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Middle East - Evolving Approaches to an Increasingly Multi-Polar Economic World

The Southern Talks #8 - Full Webinar

Transnational - Socio Economic - Format: Video - Size: 0 Bytes - Date: May, 2024 - Pages: - Copyright: NATO Strategic Direction South HUB - Tags: Economy, Resilence, Policy

The Southern Talks #8

Middle East: Evolving approaches to an 

increasingly Multi-Polar Economic World 

Our esteemed guest, Dr. Robert Mogielnicki, a political economist, specializing in the political and economic trajectories of Gulf Arab states, China-MENA relations, and regional technology trends, began by offering his vast knowledge and perspectives. Dr. Mogielnicki began by introducing BRICS, the key aspects of the Middle East and North Africa's political economy and the widely diverging economic trajectories of MENA states, and the key motivations behind recent MENA government engagement with new economic/security partners. 

Dr. Mogielnicki then went on to discuss some of the key entities and policy tools used by MENA governments in what they perceive as an increasingly multipolar world, what the MENA region's biggest economic risks and opportunities are and how NATO can proactively engage with MENA governments and other prominent actors in the region.


  • As regards recommendations to NATO concerning proactive engagement with MENA governments and other prominent actors in the region, the focus could be on cyber-security in support and capacity building and safeguarding critical infrastructure, including desalinisation.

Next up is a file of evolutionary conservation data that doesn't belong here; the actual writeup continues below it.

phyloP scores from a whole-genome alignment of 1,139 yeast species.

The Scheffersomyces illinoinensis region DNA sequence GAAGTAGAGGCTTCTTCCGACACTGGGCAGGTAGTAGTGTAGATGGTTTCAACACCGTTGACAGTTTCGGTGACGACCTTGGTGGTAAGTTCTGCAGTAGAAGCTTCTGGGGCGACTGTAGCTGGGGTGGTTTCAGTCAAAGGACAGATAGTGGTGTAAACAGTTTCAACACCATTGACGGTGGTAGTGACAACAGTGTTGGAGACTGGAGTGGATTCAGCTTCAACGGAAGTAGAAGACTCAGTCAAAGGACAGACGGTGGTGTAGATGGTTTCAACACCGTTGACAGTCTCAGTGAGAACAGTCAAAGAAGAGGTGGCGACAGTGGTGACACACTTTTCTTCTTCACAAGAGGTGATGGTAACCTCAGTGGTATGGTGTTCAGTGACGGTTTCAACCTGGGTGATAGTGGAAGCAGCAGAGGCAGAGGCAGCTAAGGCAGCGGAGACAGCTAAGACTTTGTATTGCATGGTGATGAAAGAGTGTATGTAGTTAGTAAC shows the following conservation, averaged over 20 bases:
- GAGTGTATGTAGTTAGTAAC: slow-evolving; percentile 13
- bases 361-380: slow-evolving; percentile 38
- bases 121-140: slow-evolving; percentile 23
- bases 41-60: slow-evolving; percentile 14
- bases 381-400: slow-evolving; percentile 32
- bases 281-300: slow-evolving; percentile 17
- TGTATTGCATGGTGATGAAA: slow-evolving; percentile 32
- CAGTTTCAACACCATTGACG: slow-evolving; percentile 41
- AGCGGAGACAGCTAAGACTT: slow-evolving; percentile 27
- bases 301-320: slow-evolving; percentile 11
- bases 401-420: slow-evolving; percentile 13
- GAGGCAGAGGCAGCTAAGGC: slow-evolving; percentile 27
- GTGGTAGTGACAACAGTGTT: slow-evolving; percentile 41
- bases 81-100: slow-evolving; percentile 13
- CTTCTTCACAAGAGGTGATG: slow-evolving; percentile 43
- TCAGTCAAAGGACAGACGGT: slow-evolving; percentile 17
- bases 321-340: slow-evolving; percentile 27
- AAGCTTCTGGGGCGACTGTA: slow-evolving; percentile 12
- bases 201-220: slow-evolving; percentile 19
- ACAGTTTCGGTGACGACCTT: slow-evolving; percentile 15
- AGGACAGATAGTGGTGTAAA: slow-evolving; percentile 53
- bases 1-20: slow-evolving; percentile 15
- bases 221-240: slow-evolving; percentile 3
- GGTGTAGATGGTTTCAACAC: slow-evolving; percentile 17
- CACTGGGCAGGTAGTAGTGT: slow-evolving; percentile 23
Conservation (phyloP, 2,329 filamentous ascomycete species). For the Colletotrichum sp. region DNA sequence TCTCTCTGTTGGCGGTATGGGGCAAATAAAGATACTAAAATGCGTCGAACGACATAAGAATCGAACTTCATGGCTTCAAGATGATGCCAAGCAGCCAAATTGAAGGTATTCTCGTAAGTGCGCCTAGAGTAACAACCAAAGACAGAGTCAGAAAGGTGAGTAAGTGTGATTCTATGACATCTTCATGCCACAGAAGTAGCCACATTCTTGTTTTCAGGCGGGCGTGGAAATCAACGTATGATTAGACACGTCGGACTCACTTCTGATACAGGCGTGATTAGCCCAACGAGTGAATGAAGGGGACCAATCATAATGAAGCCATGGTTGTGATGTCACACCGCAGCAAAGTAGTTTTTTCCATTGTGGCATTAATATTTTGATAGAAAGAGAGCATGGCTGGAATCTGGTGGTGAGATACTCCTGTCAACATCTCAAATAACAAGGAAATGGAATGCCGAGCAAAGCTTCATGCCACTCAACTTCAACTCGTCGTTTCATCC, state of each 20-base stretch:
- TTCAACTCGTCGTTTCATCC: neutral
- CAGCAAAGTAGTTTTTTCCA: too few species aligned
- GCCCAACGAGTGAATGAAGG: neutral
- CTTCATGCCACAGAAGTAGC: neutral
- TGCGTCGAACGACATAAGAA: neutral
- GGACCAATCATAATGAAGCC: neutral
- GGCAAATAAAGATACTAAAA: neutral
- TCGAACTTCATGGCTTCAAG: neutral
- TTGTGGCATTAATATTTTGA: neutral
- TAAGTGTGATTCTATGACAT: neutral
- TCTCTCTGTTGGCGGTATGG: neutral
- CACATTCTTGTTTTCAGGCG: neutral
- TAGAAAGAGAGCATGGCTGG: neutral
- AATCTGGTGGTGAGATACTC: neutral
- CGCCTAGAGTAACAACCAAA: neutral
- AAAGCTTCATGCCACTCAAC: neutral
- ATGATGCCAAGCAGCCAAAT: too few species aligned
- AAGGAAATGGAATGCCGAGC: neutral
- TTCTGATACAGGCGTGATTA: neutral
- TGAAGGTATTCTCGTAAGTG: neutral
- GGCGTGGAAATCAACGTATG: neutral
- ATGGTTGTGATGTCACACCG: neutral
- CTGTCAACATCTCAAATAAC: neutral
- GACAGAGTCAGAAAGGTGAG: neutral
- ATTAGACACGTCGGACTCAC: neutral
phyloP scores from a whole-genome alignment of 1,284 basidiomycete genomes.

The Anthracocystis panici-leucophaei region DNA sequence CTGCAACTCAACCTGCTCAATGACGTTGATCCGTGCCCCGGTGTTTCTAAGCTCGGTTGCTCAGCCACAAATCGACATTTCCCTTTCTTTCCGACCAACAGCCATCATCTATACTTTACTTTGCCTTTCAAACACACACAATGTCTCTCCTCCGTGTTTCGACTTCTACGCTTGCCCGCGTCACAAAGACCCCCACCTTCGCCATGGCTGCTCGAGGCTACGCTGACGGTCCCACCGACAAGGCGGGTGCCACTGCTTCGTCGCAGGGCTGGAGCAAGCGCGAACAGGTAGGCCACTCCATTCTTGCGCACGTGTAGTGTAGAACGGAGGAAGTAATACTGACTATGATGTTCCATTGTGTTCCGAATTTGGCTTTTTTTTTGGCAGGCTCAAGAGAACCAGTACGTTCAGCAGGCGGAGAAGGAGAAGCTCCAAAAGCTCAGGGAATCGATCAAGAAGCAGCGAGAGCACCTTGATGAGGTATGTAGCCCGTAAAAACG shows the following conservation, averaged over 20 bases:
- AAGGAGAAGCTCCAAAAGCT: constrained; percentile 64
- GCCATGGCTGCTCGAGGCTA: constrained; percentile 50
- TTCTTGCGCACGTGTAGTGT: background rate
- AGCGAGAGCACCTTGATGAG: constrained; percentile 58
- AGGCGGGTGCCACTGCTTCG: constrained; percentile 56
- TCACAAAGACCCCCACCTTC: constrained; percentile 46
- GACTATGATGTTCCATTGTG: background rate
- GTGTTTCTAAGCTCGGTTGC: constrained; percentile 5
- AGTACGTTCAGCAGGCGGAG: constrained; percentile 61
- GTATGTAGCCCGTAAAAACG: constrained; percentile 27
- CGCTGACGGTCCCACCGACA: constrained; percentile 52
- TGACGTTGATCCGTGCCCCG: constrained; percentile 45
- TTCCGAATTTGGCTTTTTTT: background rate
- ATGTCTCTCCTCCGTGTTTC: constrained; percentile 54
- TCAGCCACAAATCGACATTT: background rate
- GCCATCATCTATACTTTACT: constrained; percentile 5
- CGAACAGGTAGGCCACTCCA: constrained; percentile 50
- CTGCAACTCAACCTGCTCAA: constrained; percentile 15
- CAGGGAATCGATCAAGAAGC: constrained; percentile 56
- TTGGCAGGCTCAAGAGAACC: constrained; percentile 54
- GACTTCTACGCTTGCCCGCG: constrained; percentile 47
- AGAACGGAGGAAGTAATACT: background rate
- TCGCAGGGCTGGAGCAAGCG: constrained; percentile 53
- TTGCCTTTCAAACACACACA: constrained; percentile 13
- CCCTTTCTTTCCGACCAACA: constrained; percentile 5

• There is no comparison between US investment and any other. China would have the 2nd highest, and Russia’s is insignificant.
  • Saudi Arabia and other ME countries tend to balance their competing priorities, hedging their bets by not putting all their eggs in the one basket. This justifies signing agreements such as BRICS, the Shanghai Cooperation Agreement etc, while still making sure not to distance themselves too much from Western collaboration and aid.
  • Viewing the economic world as an ever-growing, multi-polar environment, provides a greater degree of agency and leads to many MENA countries opening their doors to a wider group of economic partners, cherry-picking to best suit their interests.
  • In the economic sphere, countries coming out of conflict situations, possibly with weak governance (e.g. Egypt and Yemen), can rarely be considered in the same vein as those who are stable and focusing on social and economic growth.
  • Special Economic Zones are becoming a more frequent way to tweak economic conditions to increase partnering opportunities.
  • Considering the economic domain without balancing it with political considerations is not fruitful. Thus, a Political Economy approach is required nowadays.
  • Despite recent references to a new BRICS currency, the likelihood of it going ahead and/or having substantial effect is slim.
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